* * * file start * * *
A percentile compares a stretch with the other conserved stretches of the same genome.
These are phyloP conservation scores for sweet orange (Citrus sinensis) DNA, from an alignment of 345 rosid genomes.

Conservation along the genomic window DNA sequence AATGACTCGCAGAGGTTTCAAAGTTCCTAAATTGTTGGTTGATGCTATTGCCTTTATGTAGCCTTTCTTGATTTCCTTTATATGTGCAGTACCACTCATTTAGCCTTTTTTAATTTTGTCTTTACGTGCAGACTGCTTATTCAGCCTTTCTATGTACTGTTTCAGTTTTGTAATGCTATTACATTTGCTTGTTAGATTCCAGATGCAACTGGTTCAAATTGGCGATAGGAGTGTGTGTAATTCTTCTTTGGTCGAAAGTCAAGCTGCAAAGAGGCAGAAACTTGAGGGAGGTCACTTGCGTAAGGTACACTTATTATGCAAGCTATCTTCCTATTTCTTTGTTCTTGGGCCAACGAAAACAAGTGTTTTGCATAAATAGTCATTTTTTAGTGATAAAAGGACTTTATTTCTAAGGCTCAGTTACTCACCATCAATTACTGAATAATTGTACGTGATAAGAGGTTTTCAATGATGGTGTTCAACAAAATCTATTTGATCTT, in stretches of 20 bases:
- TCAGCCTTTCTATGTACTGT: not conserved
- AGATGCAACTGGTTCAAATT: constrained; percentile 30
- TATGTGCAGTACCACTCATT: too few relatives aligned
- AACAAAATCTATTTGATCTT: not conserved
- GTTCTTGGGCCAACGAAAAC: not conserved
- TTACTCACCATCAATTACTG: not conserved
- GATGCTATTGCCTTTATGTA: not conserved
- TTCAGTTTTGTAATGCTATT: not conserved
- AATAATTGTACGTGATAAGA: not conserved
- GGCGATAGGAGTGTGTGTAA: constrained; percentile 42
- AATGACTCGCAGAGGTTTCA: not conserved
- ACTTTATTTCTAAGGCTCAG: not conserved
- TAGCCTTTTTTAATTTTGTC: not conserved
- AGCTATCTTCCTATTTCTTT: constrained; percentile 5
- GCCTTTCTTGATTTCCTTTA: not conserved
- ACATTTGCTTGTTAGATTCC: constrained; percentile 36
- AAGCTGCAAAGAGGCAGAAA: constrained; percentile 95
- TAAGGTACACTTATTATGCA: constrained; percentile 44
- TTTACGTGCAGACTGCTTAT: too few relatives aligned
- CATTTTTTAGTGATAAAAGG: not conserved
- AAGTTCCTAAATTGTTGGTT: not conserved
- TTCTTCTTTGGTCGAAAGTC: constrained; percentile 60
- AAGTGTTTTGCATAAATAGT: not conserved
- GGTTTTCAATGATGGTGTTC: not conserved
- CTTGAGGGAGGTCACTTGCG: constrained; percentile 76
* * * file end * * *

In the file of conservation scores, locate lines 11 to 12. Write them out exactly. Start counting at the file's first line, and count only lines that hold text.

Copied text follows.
- TTCAGTTTTGTAATGCTATT: not conserved
- AATAATTGTACGTGATAAGA: not conserved